Who is affected?
This invisible, life-altering condition causes 2-4% of women, men and children of all backgrounds worldwide to suffer. (That’s 10 million Americans alone.) The disorder can strike suddenly or occur as a gradual increase in symptoms, indicating changes in the central nervous system (neuroplasticity). Sensory information (such as light, sound, and touch) becomes amplified by the CNS, causing the brain to respond with increasing pain and symptoms. FM severity often increases over time and may become disabling.
FM takes its toll on once healthy individuals, especially between ages 20-60. Escalating stress and fear of what might lie ahead if symptoms worsen can contribute to anxiety and depression. There are no cures for fibromyalgia; however, as with any illness, some symptoms can be controlled with carefully improved lifestyle changes.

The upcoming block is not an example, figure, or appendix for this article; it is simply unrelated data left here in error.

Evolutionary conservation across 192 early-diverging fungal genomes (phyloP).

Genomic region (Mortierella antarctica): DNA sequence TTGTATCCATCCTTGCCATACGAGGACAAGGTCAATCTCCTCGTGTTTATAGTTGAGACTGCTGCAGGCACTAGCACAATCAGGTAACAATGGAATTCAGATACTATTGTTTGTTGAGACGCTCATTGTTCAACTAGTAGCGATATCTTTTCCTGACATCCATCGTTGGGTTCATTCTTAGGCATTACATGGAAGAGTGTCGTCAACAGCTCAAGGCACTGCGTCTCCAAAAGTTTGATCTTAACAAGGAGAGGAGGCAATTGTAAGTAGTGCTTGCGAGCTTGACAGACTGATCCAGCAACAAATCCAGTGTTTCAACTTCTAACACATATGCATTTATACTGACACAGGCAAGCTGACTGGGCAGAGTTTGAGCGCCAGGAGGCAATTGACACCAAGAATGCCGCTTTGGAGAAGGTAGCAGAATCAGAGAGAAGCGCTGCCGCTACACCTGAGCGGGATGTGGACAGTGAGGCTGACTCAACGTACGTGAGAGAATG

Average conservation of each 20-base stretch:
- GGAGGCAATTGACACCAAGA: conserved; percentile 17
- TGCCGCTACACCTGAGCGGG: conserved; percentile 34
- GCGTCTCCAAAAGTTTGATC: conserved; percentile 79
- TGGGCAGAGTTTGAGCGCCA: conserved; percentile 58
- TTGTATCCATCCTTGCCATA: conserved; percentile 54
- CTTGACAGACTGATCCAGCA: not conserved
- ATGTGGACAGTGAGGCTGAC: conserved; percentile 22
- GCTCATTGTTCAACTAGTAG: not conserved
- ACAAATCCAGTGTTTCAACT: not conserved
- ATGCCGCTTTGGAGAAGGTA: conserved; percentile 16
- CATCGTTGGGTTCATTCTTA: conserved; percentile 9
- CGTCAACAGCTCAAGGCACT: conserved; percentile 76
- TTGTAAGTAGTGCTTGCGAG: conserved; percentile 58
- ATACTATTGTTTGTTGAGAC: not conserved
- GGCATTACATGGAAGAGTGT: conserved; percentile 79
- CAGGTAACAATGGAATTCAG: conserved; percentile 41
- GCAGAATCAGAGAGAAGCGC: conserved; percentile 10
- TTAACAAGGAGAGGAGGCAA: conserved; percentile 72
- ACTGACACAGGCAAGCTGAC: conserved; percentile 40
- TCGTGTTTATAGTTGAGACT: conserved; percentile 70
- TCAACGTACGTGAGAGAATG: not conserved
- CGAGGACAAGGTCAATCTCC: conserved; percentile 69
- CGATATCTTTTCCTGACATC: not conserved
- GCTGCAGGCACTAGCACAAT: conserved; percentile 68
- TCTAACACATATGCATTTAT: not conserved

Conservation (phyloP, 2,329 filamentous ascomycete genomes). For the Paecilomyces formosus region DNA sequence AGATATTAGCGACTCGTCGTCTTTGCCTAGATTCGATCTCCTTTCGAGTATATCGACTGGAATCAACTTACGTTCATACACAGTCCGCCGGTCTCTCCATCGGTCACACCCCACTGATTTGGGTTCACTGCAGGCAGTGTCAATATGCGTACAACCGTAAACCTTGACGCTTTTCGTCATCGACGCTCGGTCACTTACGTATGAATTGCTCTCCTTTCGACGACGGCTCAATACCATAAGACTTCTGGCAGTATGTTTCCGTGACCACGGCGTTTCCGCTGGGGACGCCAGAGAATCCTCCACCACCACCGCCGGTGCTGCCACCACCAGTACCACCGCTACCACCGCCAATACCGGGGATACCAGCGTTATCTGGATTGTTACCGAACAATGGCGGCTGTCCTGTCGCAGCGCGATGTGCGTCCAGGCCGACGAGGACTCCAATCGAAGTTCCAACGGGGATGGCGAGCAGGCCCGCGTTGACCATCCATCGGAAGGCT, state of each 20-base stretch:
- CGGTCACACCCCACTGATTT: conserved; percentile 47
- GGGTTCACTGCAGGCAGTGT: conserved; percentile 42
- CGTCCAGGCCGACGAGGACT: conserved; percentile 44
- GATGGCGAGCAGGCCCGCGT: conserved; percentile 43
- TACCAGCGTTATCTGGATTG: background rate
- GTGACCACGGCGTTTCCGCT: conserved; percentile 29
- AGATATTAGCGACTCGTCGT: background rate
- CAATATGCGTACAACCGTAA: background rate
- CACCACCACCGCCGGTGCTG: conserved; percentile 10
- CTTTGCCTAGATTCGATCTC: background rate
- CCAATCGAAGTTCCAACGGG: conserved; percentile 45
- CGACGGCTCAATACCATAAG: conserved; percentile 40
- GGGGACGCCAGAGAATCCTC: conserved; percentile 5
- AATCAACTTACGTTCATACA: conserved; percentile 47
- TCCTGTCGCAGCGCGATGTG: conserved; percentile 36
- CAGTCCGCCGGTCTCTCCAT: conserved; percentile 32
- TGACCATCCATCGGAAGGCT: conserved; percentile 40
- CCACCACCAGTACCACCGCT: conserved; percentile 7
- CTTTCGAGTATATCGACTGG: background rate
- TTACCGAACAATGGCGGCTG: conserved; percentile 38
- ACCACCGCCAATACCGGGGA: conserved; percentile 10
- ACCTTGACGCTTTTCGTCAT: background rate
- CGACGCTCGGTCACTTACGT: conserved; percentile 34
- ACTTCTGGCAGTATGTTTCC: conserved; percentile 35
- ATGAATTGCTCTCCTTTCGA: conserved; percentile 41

FM is a physical disorder, not a psychological condition. The most common constellation of FM symptoms (widespread chronic muscle pain, sleeplessness, relentless fatigue, cognitive dysfunction, and a host of other overlapping conditions like TMJD, IBS, migraine, interstitial cystitis, metabolic syndrome, endometriosis, and vulvodynia) can wax and wane over time.